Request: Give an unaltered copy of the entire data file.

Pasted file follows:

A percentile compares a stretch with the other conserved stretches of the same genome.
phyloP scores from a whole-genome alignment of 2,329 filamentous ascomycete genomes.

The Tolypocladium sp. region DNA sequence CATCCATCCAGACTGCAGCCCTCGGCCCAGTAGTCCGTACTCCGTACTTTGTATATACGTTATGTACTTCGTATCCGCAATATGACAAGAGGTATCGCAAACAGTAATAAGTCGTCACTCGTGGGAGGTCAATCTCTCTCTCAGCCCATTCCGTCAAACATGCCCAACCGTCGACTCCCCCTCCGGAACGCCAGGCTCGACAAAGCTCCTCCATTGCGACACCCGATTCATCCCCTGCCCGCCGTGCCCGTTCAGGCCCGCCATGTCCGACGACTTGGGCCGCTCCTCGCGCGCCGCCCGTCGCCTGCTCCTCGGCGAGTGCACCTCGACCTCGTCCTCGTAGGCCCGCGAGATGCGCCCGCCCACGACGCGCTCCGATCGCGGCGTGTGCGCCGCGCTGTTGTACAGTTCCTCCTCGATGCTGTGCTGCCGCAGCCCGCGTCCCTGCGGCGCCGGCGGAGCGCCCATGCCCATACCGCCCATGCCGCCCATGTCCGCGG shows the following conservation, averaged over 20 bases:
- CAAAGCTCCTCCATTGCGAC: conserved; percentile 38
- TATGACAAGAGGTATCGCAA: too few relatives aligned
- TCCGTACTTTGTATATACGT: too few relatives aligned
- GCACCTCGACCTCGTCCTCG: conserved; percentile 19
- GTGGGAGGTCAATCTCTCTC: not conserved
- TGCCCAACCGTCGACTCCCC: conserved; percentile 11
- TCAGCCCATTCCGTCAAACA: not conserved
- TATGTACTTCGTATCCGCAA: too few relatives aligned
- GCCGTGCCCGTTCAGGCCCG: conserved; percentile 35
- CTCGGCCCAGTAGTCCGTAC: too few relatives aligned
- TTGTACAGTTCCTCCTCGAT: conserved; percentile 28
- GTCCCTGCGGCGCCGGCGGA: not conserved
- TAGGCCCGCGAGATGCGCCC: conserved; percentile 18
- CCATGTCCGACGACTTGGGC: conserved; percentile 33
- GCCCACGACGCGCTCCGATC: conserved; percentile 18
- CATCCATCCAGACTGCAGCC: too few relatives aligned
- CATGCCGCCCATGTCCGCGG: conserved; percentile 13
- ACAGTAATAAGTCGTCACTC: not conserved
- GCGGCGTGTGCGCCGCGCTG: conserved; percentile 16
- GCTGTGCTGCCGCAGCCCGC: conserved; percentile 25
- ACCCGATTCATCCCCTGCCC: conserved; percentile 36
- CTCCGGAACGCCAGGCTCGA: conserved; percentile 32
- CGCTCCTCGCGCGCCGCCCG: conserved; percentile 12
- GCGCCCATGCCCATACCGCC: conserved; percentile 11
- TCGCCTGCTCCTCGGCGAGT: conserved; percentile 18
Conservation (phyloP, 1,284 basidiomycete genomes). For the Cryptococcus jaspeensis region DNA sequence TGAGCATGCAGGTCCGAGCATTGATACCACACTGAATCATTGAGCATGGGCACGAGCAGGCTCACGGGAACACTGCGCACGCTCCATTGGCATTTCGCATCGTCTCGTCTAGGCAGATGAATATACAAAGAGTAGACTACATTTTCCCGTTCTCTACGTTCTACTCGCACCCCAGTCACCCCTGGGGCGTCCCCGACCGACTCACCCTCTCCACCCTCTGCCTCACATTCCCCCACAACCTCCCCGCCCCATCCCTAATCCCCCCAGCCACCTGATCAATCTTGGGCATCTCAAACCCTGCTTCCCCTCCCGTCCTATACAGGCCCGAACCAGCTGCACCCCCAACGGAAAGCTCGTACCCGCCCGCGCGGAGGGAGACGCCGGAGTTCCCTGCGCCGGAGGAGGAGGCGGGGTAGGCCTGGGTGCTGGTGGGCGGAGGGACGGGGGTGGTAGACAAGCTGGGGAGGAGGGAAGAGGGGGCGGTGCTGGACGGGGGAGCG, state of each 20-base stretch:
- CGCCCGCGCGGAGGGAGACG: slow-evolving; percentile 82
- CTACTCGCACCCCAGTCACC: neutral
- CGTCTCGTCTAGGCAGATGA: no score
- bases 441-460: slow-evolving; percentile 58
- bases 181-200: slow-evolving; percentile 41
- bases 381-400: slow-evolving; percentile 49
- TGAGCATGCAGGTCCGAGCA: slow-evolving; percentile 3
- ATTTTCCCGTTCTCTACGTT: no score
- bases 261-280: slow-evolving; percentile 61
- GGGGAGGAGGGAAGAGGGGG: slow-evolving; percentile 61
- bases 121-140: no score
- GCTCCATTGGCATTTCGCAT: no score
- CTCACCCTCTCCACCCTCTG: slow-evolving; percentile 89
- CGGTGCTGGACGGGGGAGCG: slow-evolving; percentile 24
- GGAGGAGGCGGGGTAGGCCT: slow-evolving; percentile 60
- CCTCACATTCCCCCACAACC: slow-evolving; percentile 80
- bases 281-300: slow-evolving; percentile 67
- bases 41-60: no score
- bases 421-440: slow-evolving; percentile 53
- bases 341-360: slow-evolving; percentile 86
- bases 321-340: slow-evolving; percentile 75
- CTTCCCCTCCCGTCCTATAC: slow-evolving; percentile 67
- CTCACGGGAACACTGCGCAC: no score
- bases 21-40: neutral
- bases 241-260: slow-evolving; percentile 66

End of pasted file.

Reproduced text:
A percentile compares a stretch with the other conserved stretches of the same genome.
phyloP scores from a whole-genome alignment of 2,329 filamentous ascomycete genomes.

The Tolypocladium sp. region DNA sequence CATCCATCCAGACTGCAGCCCTCGGCCCAGTAGTCCGTACTCCGTACTTTGTATATACGTTATGTACTTCGTATCCGCAATATGACAAGAGGTATCGCAAACAGTAATAAGTCGTCACTCGTGGGAGGTCAATCTCTCTCTCAGCCCATTCCGTCAAACATGCCCAACCGTCGACTCCCCCTCCGGAACGCCAGGCTCGACAAAGCTCCTCCATTGCGACACCCGATTCATCCCCTGCCCGCCGTGCCCGTTCAGGCCCGCCATGTCCGACGACTTGGGCCGCTCCTCGCGCGCCGCCCGTCGCCTGCTCCTCGGCGAGTGCACCTCGACCTCGTCCTCGTAGGCCCGCGAGATGCGCCCGCCCACGACGCGCTCCGATCGCGGCGTGTGCGCCGCGCTGTTGTACAGTTCCTCCTCGATGCTGTGCTGCCGCAGCCCGCGTCCCTGCGGCGCCGGCGGAGCGCCCATGCCCATACCGCCCATGCCGCCCATGTCCGCGG shows the following conservation, averaged over 20 bases:
- CAAAGCTCCTCCATTGCGAC: conserved; percentile 38
- TATGACAAGAGGTATCGCAA: too few relatives aligned
- TCCGTACTTTGTATATACGT: too few relatives aligned
- GCACCTCGACCTCGTCCTCG: conserved; percentile 19
- GTGGGAGGTCAATCTCTCTC: not conserved
- TGCCCAACCGTCGACTCCCC: conserved; percentile 11
- TCAGCCCATTCCGTCAAACA: not conserved
- TATGTACTTCGTATCCGCAA: too few relatives aligned
- GCCGTGCCCGTTCAGGCCCG: conserved; percentile 35
- CTCGGCCCAGTAGTCCGTAC: too few relatives aligned
- TTGTACAGTTCCTCCTCGAT: conserved; percentile 28
- GTCCCTGCGGCGCCGGCGGA: not conserved
- TAGGCCCGCGAGATGCGCCC: conserved; percentile 18
- CCATGTCCGACGACTTGGGC: conserved; percentile 33
- GCCCACGACGCGCTCCGATC: conserved; percentile 18
- CATCCATCCAGACTGCAGCC: too few relatives aligned
- CATGCCGCCCATGTCCGCGG: conserved; percentile 13
- ACAGTAATAAGTCGTCACTC: not conserved
- GCGGCGTGTGCGCCGCGCTG: conserved; percentile 16
- GCTGTGCTGCCGCAGCCCGC: conserved; percentile 25
- ACCCGATTCATCCCCTGCCC: conserved; percentile 36
- CTCCGGAACGCCAGGCTCGA: conserved; percentile 32
- CGCTCCTCGCGCGCCGCCCG: conserved; percentile 12
- GCGCCCATGCCCATACCGCC: conserved; percentile 11
- TCGCCTGCTCCTCGGCGAGT: conserved; percentile 18
Conservation (phyloP, 1,284 basidiomycete genomes). For the Cryptococcus jaspeensis region DNA sequence TGAGCATGCAGGTCCGAGCATTGATACCACACTGAATCATTGAGCATGGGCACGAGCAGGCTCACGGGAACACTGCGCACGCTCCATTGGCATTTCGCATCGTCTCGTCTAGGCAGATGAATATACAAAGAGTAGACTACATTTTCCCGTTCTCTACGTTCTACTCGCACCCCAGTCACCCCTGGGGCGTCCCCGACCGACTCACCCTCTCCACCCTCTGCCTCACATTCCCCCACAACCTCCCCGCCCCATCCCTAATCCCCCCAGCCACCTGATCAATCTTGGGCATCTCAAACCCTGCTTCCCCTCCCGTCCTATACAGGCCCGAACCAGCTGCACCCCCAACGGAAAGCTCGTACCCGCCCGCGCGGAGGGAGACGCCGGAGTTCCCTGCGCCGGAGGAGGAGGCGGGGTAGGCCTGGGTGCTGGTGGGCGGAGGGACGGGGGTGGTAGACAAGCTGGGGAGGAGGGAAGAGGGGGCGGTGCTGGACGGGGGAGCG, state of each 20-base stretch:
- CGCCCGCGCGGAGGGAGACG: slow-evolving; percentile 82
- CTACTCGCACCCCAGTCACC: neutral
- CGTCTCGTCTAGGCAGATGA: no score
- bases 441-460: slow-evolving; percentile 58
- bases 181-200: slow-evolving; percentile 41
- bases 381-400: slow-evolving; percentile 49
- TGAGCATGCAGGTCCGAGCA: slow-evolving; percentile 3
- ATTTTCCCGTTCTCTACGTT: no score
- bases 261-280: slow-evolving; percentile 61
- GGGGAGGAGGGAAGAGGGGG: slow-evolving; percentile 61
- bases 121-140: no score
- GCTCCATTGGCATTTCGCAT: no score
- CTCACCCTCTCCACCCTCTG: slow-evolving; percentile 89
- CGGTGCTGGACGGGGGAGCG: slow-evolving; percentile 24
- GGAGGAGGCGGGGTAGGCCT: slow-evolving; percentile 60
- CCTCACATTCCCCCACAACC: slow-evolving; percentile 80
- bases 281-300: slow-evolving; percentile 67
- bases 41-60: no score
- bases 421-440: slow-evolving; percentile 53
- bases 341-360: slow-evolving; percentile 86
- bases 321-340: slow-evolving; percentile 75
- CTTCCCCTCCCGTCCTATAC: slow-evolving; percentile 67
- CTCACGGGAACACTGCGCAC: no score
- bases 21-40: neutral
- bases 241-260: slow-evolving; percentile 66